“RNB Roundup” is a collection of clippings, snippets, links, commentary and other items that, in one way or another, relate to the topics normally covered in Religion News Blog.
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The Church of Scientology released an official statement that calls Anonymous “cyber-terrorists,” religious bigots and perpetrators of hate crimes.
Cathy Norman, director of special affairs for Austin’s Church of Scientology, said she could not make an informed guess about the purpose of the event and that church activities were not disrupted.
“We don’t stop serving our parishioners or our community because of cyber-terrorism or other forms of intimidation,” she said.
Norman said the church was simply protecting its copyrights by requesting the removal of the Tom Cruise video and that it was not a free speech issue.
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Taking a break?
The Internet-based group Anonymous is calling global demonstrations it organized against the Church of Scientology a great success and plans another event next month to coincide with the birthday of the church’s founder, L. Ron Hubbard.
Meanwhile, a spokeswoman for the church denounced the group’s actions, which included a demonstration Sunday in downtown Clearwater that drew about 180 protesters.
“They’re little terrorists,” Scientology spokeswoman Pat Harney said.
Harney compared Anonymous’ tactics to those of the Ku Klux Klan.
A Singapore retailer has pulled a line of Jesus cosmetics after receiving complaints about the American-made products branded “Lookin’ Good for Jesus.” They included a “virtuous vanilla” lip balm, as well as hand and body cream. Their slogan: “Get His Attention.”
A statue of Christ the Redeemer was struck by lightning in a bizarre thunderstorm on Sunday.
According to Brazilian reports, the statue has endured minimal damage and is to remain standing even after the uncanny event.
The Arkansas Legislature scrambled today to rewrite a bill intended to protect storm victims after Gov. Mike Huckabee, a Baptist minister, objected to language describing such natural phenomena as tornadoes and floods as ”acts of God.”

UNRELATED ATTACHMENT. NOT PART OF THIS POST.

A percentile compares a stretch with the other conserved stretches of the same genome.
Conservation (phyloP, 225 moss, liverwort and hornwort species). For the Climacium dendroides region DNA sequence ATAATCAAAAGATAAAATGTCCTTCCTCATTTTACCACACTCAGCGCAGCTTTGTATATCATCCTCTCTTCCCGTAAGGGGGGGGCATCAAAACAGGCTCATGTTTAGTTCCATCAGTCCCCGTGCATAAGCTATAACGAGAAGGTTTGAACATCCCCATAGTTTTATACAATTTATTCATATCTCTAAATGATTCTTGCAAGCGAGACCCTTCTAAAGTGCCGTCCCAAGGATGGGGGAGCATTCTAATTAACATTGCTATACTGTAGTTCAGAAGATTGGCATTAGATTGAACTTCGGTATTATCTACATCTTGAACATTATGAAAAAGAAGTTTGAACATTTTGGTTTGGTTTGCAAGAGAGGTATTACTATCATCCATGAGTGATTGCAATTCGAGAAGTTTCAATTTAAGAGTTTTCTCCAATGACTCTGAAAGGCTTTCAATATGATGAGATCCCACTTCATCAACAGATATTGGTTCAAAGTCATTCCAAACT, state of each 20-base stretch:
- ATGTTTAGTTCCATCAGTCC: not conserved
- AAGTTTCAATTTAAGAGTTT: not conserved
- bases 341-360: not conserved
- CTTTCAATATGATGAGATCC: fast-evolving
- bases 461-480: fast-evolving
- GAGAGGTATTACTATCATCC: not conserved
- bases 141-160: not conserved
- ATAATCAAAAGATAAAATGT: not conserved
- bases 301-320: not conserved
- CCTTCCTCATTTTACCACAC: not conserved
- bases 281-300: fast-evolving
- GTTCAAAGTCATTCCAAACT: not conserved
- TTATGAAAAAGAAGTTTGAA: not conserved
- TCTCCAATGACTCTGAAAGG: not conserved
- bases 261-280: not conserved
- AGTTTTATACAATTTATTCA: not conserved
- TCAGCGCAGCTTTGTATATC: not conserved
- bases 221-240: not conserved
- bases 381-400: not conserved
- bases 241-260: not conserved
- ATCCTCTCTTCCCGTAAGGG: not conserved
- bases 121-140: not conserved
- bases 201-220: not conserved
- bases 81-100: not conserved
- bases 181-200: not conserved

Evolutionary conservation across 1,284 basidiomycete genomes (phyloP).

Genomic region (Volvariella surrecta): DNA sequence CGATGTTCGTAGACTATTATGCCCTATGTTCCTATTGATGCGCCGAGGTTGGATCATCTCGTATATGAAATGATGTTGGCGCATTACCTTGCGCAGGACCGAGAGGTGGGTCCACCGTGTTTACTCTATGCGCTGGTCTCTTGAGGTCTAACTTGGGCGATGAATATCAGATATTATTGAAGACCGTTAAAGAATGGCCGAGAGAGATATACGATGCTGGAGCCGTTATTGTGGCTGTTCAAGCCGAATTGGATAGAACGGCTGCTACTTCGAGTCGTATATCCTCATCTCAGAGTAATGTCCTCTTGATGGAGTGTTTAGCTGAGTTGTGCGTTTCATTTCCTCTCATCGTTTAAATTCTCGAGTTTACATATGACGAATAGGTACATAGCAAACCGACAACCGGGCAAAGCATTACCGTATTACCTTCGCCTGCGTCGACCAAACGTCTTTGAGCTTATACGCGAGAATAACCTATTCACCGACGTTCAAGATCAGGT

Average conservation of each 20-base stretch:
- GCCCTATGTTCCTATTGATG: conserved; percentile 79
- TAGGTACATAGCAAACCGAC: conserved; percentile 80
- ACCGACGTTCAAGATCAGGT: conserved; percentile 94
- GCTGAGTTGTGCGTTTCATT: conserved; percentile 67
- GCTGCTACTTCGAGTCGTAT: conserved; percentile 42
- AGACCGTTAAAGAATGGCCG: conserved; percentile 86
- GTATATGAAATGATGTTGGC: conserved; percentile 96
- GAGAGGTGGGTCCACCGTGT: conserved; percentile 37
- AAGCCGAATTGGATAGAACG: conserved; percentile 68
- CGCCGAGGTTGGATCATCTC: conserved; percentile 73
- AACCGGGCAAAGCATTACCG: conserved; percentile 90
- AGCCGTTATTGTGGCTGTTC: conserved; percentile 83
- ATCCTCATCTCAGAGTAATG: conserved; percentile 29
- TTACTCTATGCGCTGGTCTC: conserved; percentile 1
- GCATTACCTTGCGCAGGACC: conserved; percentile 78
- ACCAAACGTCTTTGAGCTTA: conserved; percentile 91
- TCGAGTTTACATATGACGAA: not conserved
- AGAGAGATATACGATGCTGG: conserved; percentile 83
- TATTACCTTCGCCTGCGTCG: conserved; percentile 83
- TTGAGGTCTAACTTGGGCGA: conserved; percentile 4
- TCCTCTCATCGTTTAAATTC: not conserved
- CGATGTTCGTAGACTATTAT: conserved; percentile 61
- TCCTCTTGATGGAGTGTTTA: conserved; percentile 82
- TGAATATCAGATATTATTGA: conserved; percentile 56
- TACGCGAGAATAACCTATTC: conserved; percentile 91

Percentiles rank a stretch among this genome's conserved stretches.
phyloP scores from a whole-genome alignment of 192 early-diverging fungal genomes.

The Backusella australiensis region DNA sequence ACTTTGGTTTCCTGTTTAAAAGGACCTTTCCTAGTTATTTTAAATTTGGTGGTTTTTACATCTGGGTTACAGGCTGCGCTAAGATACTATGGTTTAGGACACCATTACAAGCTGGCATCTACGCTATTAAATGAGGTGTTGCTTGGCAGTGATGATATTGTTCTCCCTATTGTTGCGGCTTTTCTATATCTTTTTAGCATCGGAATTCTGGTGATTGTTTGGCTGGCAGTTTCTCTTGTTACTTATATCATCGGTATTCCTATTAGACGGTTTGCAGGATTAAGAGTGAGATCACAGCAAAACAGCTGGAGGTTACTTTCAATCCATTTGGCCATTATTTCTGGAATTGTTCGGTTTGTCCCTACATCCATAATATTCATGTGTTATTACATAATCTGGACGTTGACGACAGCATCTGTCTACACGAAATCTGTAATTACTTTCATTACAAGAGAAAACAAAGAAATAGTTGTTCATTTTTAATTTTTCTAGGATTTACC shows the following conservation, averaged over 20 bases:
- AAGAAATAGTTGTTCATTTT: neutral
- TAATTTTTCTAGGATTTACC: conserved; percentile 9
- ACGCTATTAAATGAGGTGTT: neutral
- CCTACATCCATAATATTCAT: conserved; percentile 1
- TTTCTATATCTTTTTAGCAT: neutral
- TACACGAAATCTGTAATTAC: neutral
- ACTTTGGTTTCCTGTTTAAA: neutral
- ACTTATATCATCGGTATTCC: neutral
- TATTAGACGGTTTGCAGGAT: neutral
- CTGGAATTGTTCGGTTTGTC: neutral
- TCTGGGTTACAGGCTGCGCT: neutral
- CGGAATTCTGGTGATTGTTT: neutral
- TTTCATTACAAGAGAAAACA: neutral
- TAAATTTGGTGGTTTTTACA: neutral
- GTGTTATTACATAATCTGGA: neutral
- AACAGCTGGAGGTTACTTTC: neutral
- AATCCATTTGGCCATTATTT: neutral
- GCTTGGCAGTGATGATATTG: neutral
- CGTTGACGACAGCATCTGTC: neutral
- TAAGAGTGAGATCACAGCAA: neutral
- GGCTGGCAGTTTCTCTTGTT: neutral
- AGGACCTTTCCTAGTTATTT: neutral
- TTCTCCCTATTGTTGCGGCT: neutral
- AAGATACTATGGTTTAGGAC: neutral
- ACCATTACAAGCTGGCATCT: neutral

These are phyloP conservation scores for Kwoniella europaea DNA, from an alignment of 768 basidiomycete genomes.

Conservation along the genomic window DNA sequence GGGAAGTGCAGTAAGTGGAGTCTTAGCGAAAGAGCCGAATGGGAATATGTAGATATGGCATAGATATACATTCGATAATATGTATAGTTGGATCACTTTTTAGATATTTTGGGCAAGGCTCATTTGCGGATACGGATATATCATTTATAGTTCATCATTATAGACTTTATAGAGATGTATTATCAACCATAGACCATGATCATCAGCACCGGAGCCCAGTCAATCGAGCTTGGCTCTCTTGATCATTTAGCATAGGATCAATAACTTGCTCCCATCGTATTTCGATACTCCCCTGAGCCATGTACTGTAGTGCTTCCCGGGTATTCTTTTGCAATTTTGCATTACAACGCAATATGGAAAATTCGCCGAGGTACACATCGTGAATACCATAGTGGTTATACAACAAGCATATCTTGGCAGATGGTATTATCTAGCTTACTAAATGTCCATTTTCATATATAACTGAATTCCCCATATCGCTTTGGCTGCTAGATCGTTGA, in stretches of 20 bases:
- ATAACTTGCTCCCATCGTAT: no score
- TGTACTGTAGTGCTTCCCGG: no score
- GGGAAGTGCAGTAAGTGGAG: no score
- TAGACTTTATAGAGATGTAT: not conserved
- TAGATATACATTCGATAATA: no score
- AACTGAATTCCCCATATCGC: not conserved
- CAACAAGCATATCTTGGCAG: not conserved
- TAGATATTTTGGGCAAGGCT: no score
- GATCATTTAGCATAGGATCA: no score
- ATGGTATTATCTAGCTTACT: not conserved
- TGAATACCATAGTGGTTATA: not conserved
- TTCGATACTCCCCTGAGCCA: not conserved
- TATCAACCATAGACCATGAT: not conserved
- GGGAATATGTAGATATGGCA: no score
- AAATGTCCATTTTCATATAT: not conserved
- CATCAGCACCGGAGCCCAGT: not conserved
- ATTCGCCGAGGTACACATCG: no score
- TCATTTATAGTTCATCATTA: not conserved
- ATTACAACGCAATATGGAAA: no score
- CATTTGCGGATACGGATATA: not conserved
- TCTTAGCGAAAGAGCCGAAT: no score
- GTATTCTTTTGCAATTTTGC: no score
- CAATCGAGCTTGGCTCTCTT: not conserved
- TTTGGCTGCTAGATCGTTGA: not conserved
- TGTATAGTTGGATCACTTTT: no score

Mr. Huckabee said that signing the legislation ”would be violating my own conscience” inasmuch as it described ”a destructive and deadly force as being ‘an act of God.’ ” The Governor, a Republican, said the legislation was an otherwise worthy bill with objectives he shared.
Mr. Huckabee did not veto the bill but instead asked that it be recalled by the General Assembly. He suggested that the phrase ”acts of God” be changed to ”natural disasters.”
The House of Representatives refused today to remove the offending phrase, but added the words, ”or natural disasters” after the words ”acts of God.”
“I’m just a simple president.”
– Transcript: President Bush on ‘FOX News Sunday’
The president told about 2,000 people at the Conservative Political Action Conference in Washington this morning that “prosperity and peace are in the balance” in the 2008 vote.
The Preacher Around The Corner
A self-styled preacher received a thorough beating last week from fellow passengers travelling from Kimilili to Kitale after he prophesied that the bus they were in would crash and kill them all because God was unhappy with their sinful way of life.
It so happened that the “preacher” was incensed by the travellers’ refusal to chip in something into the offertory pouch he was passing around.
There and then the passengers, infuriated by the man’s prediction, asked the bus driver to stop the bus, dragged the man out amid kicks and blows and left him on the roadside. The rest of the journey was uneventful.
N.T. “Tom” Wright is one of the most formidable figures in the world of Christian thought. As Bishop of Durham, he is the fourth most senior cleric in the Church of England and a major player in the strife-riven global Anglican Communion; as a much-read theologian and Biblical scholar he has taught at Cambridge and is a hero to conservative Christians worldwide for his 2003 book The Resurrection of the Son of God, which argued forcefully for a literal interpretation of that event.
It therefore comes as a something of a shock that Wright doesn’t believe in heaven — at least, not in the way that millions of Christians understand the term. In his new book, Surprised by Hope (HarperOne), Wright quotes a children’s book by California first lady Maria Shriver called What’s Heaven, which describes it as “a beautiful place where you can sit on soft clouds and talk… If you’re good throughout your life, then you get to go [there]… When your life is finished here on earth, God sends angels down to take you heaven to be with him.” That, says Wright is a good example of “what not to say.” The Biblical truth, he continues, “is very, very different.”
– More in TIME Magazine